Month: March 2012

Into This World – Review by Lavinia Ludlow

Sybil Baker is the author of comical book The Life Plan, the dramatic novella Talismans, and recently, she’s released a third novel titled Into This World through Engine Books.

Into This World opens with a detail-packed introduction of the protagonist, Allison, a thirty-something divorcee who recently moved back in with her parents and is unsatisfied with the the state of her current life. She’s childless and still pining (fourteen years) over her married and womanizing asshole of a boss. The stress of her failed marriage and the distance of her lover infects her mind and body, resulting in heartbreaking consequences like repeated miscarriages and nightmares.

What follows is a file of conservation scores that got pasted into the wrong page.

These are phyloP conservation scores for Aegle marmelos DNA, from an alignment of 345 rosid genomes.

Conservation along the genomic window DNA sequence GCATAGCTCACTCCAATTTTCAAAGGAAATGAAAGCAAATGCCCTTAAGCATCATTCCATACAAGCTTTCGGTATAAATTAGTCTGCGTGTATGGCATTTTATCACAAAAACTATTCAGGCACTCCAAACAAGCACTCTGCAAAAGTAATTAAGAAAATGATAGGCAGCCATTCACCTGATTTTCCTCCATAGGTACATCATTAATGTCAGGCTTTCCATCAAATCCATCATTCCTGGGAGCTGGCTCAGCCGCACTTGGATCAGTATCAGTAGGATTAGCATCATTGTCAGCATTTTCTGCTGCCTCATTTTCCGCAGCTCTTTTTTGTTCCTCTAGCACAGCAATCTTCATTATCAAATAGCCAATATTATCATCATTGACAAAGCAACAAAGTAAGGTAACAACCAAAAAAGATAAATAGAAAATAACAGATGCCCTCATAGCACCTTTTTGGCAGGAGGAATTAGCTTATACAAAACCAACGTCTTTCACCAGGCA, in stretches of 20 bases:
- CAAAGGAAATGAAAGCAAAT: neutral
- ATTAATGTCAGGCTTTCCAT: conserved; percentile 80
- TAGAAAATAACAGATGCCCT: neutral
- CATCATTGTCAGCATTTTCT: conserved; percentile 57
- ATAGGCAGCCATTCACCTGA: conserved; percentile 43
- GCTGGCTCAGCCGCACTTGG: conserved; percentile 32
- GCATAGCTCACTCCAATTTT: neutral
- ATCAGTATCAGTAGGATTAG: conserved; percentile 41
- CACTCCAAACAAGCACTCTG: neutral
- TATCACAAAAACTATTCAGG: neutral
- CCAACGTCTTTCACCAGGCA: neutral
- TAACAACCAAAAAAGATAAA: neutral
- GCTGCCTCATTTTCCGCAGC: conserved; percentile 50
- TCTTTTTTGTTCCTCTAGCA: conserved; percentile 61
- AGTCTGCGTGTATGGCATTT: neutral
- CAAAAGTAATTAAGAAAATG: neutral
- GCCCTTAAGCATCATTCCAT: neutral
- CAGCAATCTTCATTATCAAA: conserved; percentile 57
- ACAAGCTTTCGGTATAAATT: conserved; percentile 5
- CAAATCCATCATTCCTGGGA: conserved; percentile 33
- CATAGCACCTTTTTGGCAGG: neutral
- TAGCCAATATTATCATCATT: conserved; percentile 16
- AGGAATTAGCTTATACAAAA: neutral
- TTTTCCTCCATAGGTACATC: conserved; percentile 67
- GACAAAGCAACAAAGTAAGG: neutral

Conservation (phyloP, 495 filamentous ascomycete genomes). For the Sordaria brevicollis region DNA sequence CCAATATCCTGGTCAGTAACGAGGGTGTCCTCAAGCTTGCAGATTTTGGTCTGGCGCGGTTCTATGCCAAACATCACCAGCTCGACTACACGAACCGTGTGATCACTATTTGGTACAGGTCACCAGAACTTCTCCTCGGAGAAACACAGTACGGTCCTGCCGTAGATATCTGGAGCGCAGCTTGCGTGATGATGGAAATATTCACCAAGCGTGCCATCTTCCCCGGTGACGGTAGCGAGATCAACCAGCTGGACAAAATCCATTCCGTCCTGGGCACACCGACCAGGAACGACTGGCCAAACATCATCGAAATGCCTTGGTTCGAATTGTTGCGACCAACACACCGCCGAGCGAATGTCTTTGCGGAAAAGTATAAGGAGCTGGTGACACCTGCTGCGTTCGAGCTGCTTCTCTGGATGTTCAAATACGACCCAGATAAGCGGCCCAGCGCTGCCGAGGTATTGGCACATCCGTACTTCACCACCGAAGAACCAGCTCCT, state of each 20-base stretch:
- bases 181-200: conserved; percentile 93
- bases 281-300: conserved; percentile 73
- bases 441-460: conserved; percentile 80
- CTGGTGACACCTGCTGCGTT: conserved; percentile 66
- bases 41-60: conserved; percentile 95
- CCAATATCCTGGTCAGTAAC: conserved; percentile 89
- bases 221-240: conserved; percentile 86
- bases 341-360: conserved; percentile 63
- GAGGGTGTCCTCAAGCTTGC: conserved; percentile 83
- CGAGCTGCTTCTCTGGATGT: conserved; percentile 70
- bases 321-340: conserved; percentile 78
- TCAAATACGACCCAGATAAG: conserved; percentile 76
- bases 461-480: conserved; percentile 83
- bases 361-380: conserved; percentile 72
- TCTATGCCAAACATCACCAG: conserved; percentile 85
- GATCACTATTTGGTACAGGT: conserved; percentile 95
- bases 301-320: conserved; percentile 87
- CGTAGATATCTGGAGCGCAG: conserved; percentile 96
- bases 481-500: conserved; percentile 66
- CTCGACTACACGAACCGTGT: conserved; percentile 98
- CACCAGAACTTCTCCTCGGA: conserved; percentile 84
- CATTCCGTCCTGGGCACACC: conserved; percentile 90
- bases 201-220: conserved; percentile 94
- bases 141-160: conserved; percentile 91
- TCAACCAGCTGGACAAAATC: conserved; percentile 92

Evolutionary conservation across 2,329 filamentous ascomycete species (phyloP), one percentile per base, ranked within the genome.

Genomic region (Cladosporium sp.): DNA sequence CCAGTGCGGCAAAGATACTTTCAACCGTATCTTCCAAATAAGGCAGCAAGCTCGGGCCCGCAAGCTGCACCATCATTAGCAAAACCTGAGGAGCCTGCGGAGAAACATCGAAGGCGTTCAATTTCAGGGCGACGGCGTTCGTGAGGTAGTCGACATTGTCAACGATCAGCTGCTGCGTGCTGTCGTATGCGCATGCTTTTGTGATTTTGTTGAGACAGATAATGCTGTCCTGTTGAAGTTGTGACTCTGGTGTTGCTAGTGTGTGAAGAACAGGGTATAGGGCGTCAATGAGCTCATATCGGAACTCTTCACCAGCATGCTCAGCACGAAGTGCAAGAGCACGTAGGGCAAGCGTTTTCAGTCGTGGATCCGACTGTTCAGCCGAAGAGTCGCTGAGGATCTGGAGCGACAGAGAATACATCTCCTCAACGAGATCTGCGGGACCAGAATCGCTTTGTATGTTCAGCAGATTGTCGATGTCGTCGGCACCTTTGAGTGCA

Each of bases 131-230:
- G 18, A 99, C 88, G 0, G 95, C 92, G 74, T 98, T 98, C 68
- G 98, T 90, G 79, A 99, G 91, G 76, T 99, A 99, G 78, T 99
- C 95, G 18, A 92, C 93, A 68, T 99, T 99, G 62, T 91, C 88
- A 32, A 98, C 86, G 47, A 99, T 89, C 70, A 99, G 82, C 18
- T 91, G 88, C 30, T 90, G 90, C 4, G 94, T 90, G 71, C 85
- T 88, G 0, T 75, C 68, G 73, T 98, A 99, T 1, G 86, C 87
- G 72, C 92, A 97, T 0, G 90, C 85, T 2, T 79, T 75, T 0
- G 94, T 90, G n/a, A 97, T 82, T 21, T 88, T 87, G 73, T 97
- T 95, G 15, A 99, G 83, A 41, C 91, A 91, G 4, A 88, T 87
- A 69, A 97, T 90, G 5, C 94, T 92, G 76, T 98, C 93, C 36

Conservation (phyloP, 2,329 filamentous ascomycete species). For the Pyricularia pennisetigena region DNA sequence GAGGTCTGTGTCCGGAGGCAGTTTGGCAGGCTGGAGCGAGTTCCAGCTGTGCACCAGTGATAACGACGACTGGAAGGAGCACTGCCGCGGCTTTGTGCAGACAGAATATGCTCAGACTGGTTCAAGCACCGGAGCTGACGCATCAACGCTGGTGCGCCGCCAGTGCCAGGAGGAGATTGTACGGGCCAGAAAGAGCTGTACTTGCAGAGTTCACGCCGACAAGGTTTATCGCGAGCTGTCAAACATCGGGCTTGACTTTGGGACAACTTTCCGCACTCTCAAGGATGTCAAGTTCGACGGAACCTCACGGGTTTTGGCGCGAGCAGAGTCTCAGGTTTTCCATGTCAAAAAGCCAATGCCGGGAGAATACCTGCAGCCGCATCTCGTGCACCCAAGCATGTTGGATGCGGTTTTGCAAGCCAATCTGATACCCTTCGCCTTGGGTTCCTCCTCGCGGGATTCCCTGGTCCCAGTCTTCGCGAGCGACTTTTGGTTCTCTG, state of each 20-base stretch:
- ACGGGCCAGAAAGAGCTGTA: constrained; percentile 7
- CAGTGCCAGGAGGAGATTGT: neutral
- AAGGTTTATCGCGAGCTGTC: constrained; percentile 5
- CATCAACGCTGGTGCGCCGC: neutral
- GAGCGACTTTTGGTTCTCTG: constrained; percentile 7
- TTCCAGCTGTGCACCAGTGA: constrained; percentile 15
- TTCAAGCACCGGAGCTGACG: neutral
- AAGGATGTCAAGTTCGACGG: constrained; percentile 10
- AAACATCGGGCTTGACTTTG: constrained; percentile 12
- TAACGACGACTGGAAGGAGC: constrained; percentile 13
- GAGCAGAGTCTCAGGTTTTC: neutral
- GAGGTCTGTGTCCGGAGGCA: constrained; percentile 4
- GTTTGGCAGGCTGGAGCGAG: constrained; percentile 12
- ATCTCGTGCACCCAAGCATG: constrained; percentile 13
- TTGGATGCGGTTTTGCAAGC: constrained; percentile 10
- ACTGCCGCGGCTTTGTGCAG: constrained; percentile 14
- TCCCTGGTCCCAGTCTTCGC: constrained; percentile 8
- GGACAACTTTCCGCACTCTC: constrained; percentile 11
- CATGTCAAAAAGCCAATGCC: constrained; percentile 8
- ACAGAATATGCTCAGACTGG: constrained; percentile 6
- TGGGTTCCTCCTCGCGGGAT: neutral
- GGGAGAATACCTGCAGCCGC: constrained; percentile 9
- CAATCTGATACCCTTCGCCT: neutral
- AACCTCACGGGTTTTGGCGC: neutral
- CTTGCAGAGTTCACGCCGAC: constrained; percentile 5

One evening, while Allison is sitting at the dinner table being mini-lectured by her parents about inexplicably giving up the stability of her job, her half sister Mina calls and quickly hangs up. The familial bitterness between the children and the parents is revealed early, and it’s easy to guess that Mina, the “adopted” daughter is actually Allison’s half sister, fathered when her dad did a tour in Korea. With some pressure from her parents, Allison decides to embark on an international excursion to reconnect with her half sister. Though a seemingly stereotypical tale of female suburban adversity, Allison uses the trip to rediscover who she is underneath all the layers of “coveting,” heartache, and misery, and also to find a connection with her distant sister.